Innovative digital eyeglasses succeed where monkey experiments fail
Action Alert from All-Creatures.org

FROM

Citizens for Alternatives to Animal Research and Experimentation (CAARE)
December 2015

ACTION

Send a letter to the National Eye Institute requesting an end to millions of dollars that go to invasive brain recording experiments on monkeys to study vision.

At University of Houston, where amblyopia research on baby monkeys has been carried out since 1988, infant monkeys were placed in helmets that used lenses to defocus their eyes over a three month period. The point was to induce visual defects for further study.

Sign an online petition here.

And/or better yet, make direct contact:

Paul A. Sieving, M.D., Ph.D.
Director, National Eye Institute
[email protected]
phone (301) 496-5248
31 Center Drive MSC 2510
Bethesda, MD 20892-2510

INFORMATION

Amblyopia, widely known as “lazy eye,” is the most common vision disorder in children. It occurs when one eye is better able to focus than the other, or can be due to misalignment of the eyes. Over time the strong eye takes over the deficiency, causing the weak eye to decline even more. If not corrected, this can lead to blindness in the weak eye.

In what is being hailed as the first effective treatment for childhood amblyopia in fifty years, digital programmable eyeglasses can now correct vision in children with this disorder.

Amblyz glasses
Amblyz™ glasses
Photo credit: XPAND 3D

The announcement from the American Academy of Ophthalmology was based on the results of the first U.S. trial using the specialized glasses in 33 children with amblyopia, demonstrating that they work as well as the standard eye patch treatment, without the unpleasant stigma of wearing an eye patch

Decades of invasive experiments on monkeys and other animals have attempted to study the brain’s signals in response from the weaker eye. Because amblyopia is commonly a childhood disorder, infant and young monkeys are most often used.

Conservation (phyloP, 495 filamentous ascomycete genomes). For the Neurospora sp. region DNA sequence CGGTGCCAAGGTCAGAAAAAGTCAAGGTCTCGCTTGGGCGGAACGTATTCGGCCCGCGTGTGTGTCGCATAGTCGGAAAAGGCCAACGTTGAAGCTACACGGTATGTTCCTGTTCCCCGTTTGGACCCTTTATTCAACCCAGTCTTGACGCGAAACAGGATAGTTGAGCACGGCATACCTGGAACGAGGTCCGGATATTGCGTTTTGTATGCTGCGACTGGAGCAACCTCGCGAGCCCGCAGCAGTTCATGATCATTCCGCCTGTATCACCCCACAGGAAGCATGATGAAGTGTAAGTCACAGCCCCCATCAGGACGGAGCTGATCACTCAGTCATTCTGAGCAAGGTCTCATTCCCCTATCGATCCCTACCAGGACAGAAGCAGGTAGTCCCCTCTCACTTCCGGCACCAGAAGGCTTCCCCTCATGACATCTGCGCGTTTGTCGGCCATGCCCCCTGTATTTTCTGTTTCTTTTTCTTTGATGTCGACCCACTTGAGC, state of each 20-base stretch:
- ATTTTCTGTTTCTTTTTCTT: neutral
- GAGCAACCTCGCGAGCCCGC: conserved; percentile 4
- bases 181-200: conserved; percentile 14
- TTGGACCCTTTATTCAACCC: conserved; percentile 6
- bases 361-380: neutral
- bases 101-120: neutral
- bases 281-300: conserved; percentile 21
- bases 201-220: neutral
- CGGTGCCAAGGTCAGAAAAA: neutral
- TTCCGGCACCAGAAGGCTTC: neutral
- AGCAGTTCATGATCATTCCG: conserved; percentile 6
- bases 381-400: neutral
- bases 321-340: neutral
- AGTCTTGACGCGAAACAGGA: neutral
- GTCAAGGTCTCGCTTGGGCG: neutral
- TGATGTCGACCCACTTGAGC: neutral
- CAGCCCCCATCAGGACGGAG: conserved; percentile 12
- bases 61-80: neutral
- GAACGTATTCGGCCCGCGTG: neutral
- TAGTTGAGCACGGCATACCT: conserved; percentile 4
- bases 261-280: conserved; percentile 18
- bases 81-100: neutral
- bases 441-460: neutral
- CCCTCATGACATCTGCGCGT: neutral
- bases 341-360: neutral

baby monkeys

Electrodes are inserted into their brains for prolonged neural recording sessions lasting hours. Then they are killed so their brains can be dissected and analyzed. Such experiments have continued for over thirty years without producing any measurable success for human visual disorders.

Fortunately, childhood amblyopia can be corrected in most instances by occluding the vision in the strong eye, forcing the weak eye to work harder. While in principle this is simple and effective, the main challenge described by physicians and parents is the aversion children have to wearing an eye patch or using eye drops. Both of these need to be continued for weeks to months, making the process even more difficult.

Now XPAND, a company specializing in 3D eyeglasses for cinema and gaming, has developed Amblyz™ the first digital eyeglasses that can block vision in one eye without the stigma of eye patches or stress of repeated eye drops.

The glasses work by intermittent darkening of one lens, controlled by a preprogrammed microchip, which temporarily blocks vision in that eye. They can also function as corrective lenses, which are needed by many children with amblyopia.

Amblyz™ glasses
Boy wearing Amblyz™ glasses
Photo credit: XPAND 3D

The Amblyz™ digital eyeglasses provide an effective and practical solution for childhood amblyopia. They demonstrate the ingenuity of modern computer and visual optics technology and were developed without animal research.

Decades of vision experiments on monkeys have consumed taxpayer dollars for research that has not yielded any new treatments. At New York University, where monkey experiments on amblyopia have been conducted since 1992, the National Eye Institute granted NYU $2.6 million to conduct eye experiments on monkeys for 2015 alone.

baby monkey

A recent experiment on monkeys at New York University describes how animals were anesthetized and paralyzed in recording sessions to obtain information from electrodes in their brains.

Shockingly, the experiment lasted five days without interruption, leaving them paralyzed and attached to experimental equipment the entire time. Then they were killed.

At University of Houston, where amblyopia research on baby monkeys has been carried out since 1988, infant monkeys were placed in helmets that used lenses to defocus their eyes over a three month period. The point was to induce visual defects for further study.

Next they were placed into restraint chairs while subjected to daily sessions of “behavioral testing,” after which they were anesthetized and paralyzed for electrode recording before being killed and dissected.

It’s time to end this dark chapter of research on animals that is cruel, costly and unproductive, and instead devote resources to modern, human-centered approaches.

Such experiments have gone on for more than thirty years and inflicted immeasurable suffering on monkeys. It’s time they were ended. 


Thank you for everything you do for animals!


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